In Mexico, Scenes From Life in a Drug War

Incidences of drug-related violence in Mexico and on the border continue to make news. We tend to hear about the crimes that touch American lives — like the reported killing of a man riding a Jet Ski on the Rio Grande. What we don’t hear as much about is how drugs and violence shape the everyday lives of Mexicans. So here are dispatches from four writers on how drug trafficking has changed their parts of the country. They were translated by Kristina Cordero from the Spanish.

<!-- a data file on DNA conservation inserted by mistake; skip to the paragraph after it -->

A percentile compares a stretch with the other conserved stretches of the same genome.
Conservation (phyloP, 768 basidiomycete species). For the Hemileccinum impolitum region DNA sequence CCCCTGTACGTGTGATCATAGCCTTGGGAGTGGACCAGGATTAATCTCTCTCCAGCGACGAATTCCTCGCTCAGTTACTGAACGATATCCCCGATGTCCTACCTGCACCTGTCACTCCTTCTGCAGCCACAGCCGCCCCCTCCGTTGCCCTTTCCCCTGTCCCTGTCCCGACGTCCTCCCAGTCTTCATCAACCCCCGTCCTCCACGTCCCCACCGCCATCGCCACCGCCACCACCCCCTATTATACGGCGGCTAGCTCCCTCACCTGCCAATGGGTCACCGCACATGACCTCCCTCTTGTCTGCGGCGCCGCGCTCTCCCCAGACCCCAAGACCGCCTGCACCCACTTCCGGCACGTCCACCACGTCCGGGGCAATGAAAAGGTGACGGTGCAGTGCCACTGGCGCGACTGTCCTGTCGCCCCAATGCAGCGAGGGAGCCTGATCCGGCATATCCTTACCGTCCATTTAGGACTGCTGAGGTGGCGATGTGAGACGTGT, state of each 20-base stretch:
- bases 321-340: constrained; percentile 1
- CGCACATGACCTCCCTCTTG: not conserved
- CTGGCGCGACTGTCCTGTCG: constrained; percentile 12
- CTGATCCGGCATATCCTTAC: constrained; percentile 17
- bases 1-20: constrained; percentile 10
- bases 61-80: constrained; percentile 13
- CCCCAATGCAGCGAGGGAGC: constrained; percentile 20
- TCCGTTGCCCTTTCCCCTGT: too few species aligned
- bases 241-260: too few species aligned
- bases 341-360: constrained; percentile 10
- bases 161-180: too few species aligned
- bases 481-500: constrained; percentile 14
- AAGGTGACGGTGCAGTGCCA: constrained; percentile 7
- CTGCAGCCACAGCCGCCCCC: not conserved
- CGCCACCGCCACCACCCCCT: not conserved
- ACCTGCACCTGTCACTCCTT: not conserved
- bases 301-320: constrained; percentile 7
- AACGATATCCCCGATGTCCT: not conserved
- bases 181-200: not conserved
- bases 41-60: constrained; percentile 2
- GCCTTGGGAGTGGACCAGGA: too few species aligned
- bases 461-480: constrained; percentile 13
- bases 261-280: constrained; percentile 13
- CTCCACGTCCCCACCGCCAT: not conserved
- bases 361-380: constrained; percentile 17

1.- Ground Zero in Sinaloa.
In the state where Mexico’s drug trade started, narcotics have seeped into the social D.N.A.

2.- Monterrey's Habit.
In Mexico, we have a drug problem — but it’s not the one you think.

3.- The walls of Puebla.
The drug lords like this city for the same reason I do: it’s safe.

4.- Tijuana reclaimed.
Drug-related violence has driven away the tourists, but now locals are reclaiming their city.

Pedro Ángel Palou, a novelist; Federico Campbell, the author of the short story collection Tijuana: Stories on the Border; Élmer Mendoza, a novelist and Ricardo Elizondo Elizondo, a novleist and historian.